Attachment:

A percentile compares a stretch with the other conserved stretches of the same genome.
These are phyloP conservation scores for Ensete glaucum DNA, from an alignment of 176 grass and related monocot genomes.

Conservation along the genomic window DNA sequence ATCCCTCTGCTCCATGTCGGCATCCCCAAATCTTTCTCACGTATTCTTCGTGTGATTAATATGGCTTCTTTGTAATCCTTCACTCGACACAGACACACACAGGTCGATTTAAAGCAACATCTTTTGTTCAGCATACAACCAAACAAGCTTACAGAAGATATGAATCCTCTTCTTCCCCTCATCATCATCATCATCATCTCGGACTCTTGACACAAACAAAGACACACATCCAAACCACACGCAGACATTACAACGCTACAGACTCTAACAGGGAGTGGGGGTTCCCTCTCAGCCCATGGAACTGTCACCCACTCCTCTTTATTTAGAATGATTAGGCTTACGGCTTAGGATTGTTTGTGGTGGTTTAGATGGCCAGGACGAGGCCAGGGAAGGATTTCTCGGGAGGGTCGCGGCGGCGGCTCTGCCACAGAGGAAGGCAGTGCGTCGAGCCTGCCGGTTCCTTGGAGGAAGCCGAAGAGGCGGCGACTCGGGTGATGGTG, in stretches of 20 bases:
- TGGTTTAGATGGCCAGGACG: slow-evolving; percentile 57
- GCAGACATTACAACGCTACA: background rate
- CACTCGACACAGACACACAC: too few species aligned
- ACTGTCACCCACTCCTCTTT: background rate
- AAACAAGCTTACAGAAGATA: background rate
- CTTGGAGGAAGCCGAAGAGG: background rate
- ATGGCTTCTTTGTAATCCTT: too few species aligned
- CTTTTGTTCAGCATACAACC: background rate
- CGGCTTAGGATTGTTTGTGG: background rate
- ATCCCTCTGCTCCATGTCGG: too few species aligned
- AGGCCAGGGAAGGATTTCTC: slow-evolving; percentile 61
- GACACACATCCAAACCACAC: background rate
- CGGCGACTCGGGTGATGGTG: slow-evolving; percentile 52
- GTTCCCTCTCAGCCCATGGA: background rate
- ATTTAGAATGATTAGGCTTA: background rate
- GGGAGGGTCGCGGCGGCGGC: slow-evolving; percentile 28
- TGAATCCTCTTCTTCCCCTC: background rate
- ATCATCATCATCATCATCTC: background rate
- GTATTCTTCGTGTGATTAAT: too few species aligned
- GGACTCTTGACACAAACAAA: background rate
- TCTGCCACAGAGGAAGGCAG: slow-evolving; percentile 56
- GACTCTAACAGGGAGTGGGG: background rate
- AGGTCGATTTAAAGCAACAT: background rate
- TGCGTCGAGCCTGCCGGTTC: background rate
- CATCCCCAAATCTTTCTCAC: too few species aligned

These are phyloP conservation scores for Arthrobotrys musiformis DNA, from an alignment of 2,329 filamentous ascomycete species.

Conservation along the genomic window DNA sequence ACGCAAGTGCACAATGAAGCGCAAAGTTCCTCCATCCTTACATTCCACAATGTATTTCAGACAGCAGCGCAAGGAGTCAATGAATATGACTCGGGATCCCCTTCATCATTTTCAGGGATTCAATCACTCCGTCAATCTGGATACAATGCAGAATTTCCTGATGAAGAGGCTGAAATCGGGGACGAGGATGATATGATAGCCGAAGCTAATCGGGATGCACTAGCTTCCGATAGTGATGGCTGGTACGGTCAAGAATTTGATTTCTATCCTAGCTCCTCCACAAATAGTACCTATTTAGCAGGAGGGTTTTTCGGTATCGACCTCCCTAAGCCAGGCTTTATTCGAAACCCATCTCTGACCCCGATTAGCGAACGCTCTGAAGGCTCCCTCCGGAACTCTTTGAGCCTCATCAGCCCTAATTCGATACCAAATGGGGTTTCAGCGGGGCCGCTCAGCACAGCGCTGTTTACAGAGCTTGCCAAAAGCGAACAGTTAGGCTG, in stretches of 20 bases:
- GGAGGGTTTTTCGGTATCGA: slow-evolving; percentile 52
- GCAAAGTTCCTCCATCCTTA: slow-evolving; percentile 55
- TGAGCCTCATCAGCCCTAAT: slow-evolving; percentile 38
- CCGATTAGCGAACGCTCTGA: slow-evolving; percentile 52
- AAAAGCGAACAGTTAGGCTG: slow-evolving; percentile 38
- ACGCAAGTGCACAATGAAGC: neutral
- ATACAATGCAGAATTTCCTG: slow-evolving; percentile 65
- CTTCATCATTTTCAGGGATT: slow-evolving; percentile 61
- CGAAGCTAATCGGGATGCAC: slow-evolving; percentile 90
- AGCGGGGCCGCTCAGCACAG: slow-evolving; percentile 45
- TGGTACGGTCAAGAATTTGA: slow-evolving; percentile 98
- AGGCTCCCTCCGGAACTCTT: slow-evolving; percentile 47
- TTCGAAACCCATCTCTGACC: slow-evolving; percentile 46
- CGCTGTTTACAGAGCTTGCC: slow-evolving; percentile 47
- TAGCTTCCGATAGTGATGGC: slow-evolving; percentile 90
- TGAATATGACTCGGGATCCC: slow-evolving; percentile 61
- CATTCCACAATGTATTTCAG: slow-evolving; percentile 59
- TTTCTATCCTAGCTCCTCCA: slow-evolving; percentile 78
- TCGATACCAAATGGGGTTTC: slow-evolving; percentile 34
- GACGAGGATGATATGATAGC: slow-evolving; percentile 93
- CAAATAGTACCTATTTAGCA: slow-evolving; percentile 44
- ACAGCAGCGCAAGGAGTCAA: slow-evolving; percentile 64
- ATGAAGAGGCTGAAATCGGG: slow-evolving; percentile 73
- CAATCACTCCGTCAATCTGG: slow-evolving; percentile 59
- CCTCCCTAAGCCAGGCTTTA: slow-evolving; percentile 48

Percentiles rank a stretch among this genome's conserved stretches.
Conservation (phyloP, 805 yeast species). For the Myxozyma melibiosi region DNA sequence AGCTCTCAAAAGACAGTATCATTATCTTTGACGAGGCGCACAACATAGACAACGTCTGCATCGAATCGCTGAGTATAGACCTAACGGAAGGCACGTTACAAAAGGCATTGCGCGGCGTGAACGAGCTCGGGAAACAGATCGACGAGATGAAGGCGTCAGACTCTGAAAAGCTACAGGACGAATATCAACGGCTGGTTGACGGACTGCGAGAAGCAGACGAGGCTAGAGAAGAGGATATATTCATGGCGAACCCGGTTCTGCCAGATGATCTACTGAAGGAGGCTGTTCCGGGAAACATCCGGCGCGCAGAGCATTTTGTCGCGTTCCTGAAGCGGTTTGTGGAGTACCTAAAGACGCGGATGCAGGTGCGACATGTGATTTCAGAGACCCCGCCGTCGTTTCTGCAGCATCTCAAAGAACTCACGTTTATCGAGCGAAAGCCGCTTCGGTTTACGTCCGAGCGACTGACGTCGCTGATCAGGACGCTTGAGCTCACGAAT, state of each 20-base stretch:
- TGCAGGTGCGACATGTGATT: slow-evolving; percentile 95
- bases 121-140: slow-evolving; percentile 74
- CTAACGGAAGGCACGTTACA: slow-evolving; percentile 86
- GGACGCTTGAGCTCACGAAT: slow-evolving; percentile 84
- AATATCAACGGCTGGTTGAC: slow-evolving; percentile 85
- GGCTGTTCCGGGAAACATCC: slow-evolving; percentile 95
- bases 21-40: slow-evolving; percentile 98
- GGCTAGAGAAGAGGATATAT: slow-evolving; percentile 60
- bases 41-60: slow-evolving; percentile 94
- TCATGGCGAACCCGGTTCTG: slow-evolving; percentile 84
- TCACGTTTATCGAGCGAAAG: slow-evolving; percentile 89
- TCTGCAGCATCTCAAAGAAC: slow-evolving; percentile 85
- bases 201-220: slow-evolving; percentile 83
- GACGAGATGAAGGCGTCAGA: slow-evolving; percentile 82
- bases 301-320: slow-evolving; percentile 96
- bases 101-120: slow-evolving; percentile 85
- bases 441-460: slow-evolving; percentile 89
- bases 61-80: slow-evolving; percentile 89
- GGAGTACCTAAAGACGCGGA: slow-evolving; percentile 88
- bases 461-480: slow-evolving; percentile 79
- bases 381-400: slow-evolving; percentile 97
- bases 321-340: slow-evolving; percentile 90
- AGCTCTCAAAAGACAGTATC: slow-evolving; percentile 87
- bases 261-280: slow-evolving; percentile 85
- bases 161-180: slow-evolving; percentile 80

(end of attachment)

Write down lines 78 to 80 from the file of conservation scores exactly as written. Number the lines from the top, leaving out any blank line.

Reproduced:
- bases 381-400: slow-evolving; percentile 97
- bases 321-340: slow-evolving; percentile 90
- AGCTCTCAAAAGACAGTATC: slow-evolving; percentile 87